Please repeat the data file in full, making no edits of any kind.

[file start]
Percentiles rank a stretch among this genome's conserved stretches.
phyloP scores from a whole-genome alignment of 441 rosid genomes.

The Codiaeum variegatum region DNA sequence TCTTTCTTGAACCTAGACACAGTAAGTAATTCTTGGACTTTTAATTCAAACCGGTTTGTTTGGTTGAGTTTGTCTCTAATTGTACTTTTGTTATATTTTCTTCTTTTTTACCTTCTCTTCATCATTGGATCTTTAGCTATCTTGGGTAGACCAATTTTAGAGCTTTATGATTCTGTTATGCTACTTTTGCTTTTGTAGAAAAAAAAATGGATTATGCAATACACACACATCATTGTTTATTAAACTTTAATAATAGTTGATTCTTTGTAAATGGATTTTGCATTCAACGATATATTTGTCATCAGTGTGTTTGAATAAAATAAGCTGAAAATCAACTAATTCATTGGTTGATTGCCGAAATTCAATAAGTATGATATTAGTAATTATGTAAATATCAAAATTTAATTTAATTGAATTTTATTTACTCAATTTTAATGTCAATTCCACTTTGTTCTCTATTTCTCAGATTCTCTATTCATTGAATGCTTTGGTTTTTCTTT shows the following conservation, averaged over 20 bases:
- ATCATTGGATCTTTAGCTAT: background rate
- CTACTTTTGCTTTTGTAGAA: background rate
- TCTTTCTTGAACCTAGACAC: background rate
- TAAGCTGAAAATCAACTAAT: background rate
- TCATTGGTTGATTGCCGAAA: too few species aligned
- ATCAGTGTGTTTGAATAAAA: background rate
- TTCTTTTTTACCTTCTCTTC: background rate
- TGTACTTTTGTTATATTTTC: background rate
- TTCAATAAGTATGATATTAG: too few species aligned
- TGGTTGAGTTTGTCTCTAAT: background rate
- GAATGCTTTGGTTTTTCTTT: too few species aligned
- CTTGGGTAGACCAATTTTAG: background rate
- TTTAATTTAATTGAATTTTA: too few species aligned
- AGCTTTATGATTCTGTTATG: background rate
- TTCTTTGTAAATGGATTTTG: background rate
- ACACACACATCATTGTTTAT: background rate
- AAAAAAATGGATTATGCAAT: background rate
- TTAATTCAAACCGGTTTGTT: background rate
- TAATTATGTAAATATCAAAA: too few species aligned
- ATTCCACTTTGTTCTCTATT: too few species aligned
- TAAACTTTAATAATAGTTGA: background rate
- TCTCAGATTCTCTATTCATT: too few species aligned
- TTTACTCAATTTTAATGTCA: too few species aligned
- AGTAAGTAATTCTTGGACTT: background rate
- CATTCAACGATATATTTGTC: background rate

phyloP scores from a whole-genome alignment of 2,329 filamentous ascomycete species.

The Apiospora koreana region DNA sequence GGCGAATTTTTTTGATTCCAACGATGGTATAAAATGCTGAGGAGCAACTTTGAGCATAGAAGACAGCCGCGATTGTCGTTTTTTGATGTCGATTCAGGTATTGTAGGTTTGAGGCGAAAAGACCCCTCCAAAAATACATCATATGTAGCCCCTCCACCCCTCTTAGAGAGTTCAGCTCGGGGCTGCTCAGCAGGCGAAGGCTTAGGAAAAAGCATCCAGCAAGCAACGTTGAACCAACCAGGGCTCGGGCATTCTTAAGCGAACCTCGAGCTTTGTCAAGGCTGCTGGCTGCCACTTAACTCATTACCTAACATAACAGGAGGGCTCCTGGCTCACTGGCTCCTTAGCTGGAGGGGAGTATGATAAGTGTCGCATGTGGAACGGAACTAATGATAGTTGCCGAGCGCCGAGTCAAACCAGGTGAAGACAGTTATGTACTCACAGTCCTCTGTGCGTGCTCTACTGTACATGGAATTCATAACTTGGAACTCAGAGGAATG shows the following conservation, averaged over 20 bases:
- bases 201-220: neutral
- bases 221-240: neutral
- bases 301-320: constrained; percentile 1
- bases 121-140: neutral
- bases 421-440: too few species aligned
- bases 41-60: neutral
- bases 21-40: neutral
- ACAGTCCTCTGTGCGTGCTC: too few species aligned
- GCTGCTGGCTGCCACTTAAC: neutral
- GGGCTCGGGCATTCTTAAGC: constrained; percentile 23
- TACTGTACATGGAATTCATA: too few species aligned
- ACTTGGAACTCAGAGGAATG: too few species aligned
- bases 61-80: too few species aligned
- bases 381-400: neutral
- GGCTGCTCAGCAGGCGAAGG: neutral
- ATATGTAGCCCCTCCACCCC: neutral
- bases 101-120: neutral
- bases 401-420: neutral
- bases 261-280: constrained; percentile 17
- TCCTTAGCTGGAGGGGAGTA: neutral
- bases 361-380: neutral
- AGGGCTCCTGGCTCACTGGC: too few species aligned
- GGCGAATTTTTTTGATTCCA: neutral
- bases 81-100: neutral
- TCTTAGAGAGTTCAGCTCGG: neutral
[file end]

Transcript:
Percentiles rank a stretch among this genome's conserved stretches.
phyloP scores from a whole-genome alignment of 441 rosid genomes.

The Codiaeum variegatum region DNA sequence TCTTTCTTGAACCTAGACACAGTAAGTAATTCTTGGACTTTTAATTCAAACCGGTTTGTTTGGTTGAGTTTGTCTCTAATTGTACTTTTGTTATATTTTCTTCTTTTTTACCTTCTCTTCATCATTGGATCTTTAGCTATCTTGGGTAGACCAATTTTAGAGCTTTATGATTCTGTTATGCTACTTTTGCTTTTGTAGAAAAAAAAATGGATTATGCAATACACACACATCATTGTTTATTAAACTTTAATAATAGTTGATTCTTTGTAAATGGATTTTGCATTCAACGATATATTTGTCATCAGTGTGTTTGAATAAAATAAGCTGAAAATCAACTAATTCATTGGTTGATTGCCGAAATTCAATAAGTATGATATTAGTAATTATGTAAATATCAAAATTTAATTTAATTGAATTTTATTTACTCAATTTTAATGTCAATTCCACTTTGTTCTCTATTTCTCAGATTCTCTATTCATTGAATGCTTTGGTTTTTCTTT shows the following conservation, averaged over 20 bases:
- ATCATTGGATCTTTAGCTAT: background rate
- CTACTTTTGCTTTTGTAGAA: background rate
- TCTTTCTTGAACCTAGACAC: background rate
- TAAGCTGAAAATCAACTAAT: background rate
- TCATTGGTTGATTGCCGAAA: too few species aligned
- ATCAGTGTGTTTGAATAAAA: background rate
- TTCTTTTTTACCTTCTCTTC: background rate
- TGTACTTTTGTTATATTTTC: background rate
- TTCAATAAGTATGATATTAG: too few species aligned
- TGGTTGAGTTTGTCTCTAAT: background rate
- GAATGCTTTGGTTTTTCTTT: too few species aligned
- CTTGGGTAGACCAATTTTAG: background rate
- TTTAATTTAATTGAATTTTA: too few species aligned
- AGCTTTATGATTCTGTTATG: background rate
- TTCTTTGTAAATGGATTTTG: background rate
- ACACACACATCATTGTTTAT: background rate
- AAAAAAATGGATTATGCAAT: background rate
- TTAATTCAAACCGGTTTGTT: background rate
- TAATTATGTAAATATCAAAA: too few species aligned
- ATTCCACTTTGTTCTCTATT: too few species aligned
- TAAACTTTAATAATAGTTGA: background rate
- TCTCAGATTCTCTATTCATT: too few species aligned
- TTTACTCAATTTTAATGTCA: too few species aligned
- AGTAAGTAATTCTTGGACTT: background rate
- CATTCAACGATATATTTGTC: background rate

phyloP scores from a whole-genome alignment of 2,329 filamentous ascomycete species.

The Apiospora koreana region DNA sequence GGCGAATTTTTTTGATTCCAACGATGGTATAAAATGCTGAGGAGCAACTTTGAGCATAGAAGACAGCCGCGATTGTCGTTTTTTGATGTCGATTCAGGTATTGTAGGTTTGAGGCGAAAAGACCCCTCCAAAAATACATCATATGTAGCCCCTCCACCCCTCTTAGAGAGTTCAGCTCGGGGCTGCTCAGCAGGCGAAGGCTTAGGAAAAAGCATCCAGCAAGCAACGTTGAACCAACCAGGGCTCGGGCATTCTTAAGCGAACCTCGAGCTTTGTCAAGGCTGCTGGCTGCCACTTAACTCATTACCTAACATAACAGGAGGGCTCCTGGCTCACTGGCTCCTTAGCTGGAGGGGAGTATGATAAGTGTCGCATGTGGAACGGAACTAATGATAGTTGCCGAGCGCCGAGTCAAACCAGGTGAAGACAGTTATGTACTCACAGTCCTCTGTGCGTGCTCTACTGTACATGGAATTCATAACTTGGAACTCAGAGGAATG shows the following conservation, averaged over 20 bases:
- bases 201-220: neutral
- bases 221-240: neutral
- bases 301-320: constrained; percentile 1
- bases 121-140: neutral
- bases 421-440: too few species aligned
- bases 41-60: neutral
- bases 21-40: neutral
- ACAGTCCTCTGTGCGTGCTC: too few species aligned
- GCTGCTGGCTGCCACTTAAC: neutral
- GGGCTCGGGCATTCTTAAGC: constrained; percentile 23
- TACTGTACATGGAATTCATA: too few species aligned
- ACTTGGAACTCAGAGGAATG: too few species aligned
- bases 61-80: too few species aligned
- bases 381-400: neutral
- GGCTGCTCAGCAGGCGAAGG: neutral
- ATATGTAGCCCCTCCACCCC: neutral
- bases 101-120: neutral
- bases 401-420: neutral
- bases 261-280: constrained; percentile 17
- TCCTTAGCTGGAGGGGAGTA: neutral
- bases 361-380: neutral
- AGGGCTCCTGGCTCACTGGC: too few species aligned
- GGCGAATTTTTTTGATTCCA: neutral
- bases 81-100: neutral
- TCTTAGAGAGTTCAGCTCGG: neutral